Case Study Brief: Promising Practices to Build Evaluator Capacity


Comstock, M., & Hsieh, T. (2015). Promising Practices to Build Evaluator Capacity. Case study brief. Menlo Park: SRI International.


In 2012, the Massachusetts Department of Elementary and Secondary Education contracted with SRI International and its research partners, Abt Associates, Nancy Brigham Associates, and J Koppich and Associates, to conduct an independent study of the implementation of Massachusetts’ Educator Evaluation Framework. During the 2014-15 school year, the research team administered a statewide survey of principals and school staff and conducted educator interviews and focus groups in seven case study districts. In the case study districts, the team focused on exploring promising practices related to use of evaluation data for human resources decisions, implementation of district-determined measures (DDMs) of student learning, and capacity of evaluators to conduct fair and thorough evaluations. This brief is the third in a three-part series dedicated to sharing these promising practices with other districts in Massachusetts.

The case study brief highlights three districts’ (Revere, West Springfield, and Northbridge Public Schools) efforts to calibrate evaluators’ feedback and ratings for school staff and to reduce evaluators’ workloads associated with the new evaluation system. These districts have implemented promising strategies to promote evaluator consistency within and across schools and to relieve burden on evaluators, including analyzing anonymized feedback and teacher videos and revisiting district guidelines on observations, though these areas remain a challenge. Findings from these case studies may be useful for other districts:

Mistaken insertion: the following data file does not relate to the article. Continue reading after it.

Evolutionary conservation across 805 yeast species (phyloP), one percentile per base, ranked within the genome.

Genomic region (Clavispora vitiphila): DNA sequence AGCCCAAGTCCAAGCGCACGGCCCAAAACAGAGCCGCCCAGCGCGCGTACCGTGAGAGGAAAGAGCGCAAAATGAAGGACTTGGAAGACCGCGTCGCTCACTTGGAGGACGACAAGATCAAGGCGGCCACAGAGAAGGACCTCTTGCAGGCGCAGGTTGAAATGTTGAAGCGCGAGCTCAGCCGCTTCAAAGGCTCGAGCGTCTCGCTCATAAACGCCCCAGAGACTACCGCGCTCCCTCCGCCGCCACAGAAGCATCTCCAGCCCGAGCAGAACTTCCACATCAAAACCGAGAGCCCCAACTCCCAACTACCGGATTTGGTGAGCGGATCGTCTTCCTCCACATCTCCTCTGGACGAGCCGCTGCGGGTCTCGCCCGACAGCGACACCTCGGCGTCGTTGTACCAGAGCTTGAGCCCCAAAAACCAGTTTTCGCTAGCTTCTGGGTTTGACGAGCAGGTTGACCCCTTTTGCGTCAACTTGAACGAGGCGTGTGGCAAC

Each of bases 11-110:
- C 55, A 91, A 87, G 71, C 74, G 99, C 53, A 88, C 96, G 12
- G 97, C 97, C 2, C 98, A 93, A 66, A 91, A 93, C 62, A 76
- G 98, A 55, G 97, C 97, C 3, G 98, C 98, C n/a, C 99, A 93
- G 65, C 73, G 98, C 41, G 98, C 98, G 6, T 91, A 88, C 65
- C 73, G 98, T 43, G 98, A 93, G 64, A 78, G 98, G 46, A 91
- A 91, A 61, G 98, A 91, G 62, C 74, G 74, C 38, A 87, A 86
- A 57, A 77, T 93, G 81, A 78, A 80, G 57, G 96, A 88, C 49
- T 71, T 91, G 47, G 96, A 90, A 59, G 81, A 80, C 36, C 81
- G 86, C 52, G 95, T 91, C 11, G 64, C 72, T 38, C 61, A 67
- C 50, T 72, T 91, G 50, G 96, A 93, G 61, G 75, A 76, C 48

1. Districts provided varied and ongoing opportunities for evaluators across schools to become consistent in their understanding of the performance rating levels and in their manner of providing feedback. They supplemented these efforts with formal and informal collaboration among evaluators at the same schools. Implementing this holistic approach helped ensure that all educators receive clear communications about evaluator expectations for feedback and timing of observations and ultimately heightens educators’ perceptions of the system’s fairness overall.
  2. Districts used technology in a variety of ways to increase consistency across evaluators in the feedback and ratings that they provided to educators.
  3. District administrators served as additional evaluators, and the district adjusted guidelines for the quantity of observations and evidence—strategies that helped to ease evaluator burden.

This brief outlines a series of promising strategies from the three districts for increasing consistency in evaluator practices and reducing evaluator workload, two issues with the EEF that continue to challenge districts across the Commonwealth. In fact, in a recent statewide survey of educators conducted as part of this study, 81 percent of staff agreed or strongly agreed that their evaluator’s assessment of their own practice was fair, but 58 percent disagreed or strongly disagreed that educators were evaluated consistently across grades, subjects, and schools. Furthermore, 72 percent of principals disagreed or strongly disagreed that they had adequate time to evaluate
teachers at their school. The brief begins with a description of a holistic approach for achieving evaluator consistency and then describes methods for relieving evaluator burden. The brief ends with a set of considerations for other districts that are looking for ways to improve the capacity of their evaluators to conduct fair and consistent evaluations under the new system.

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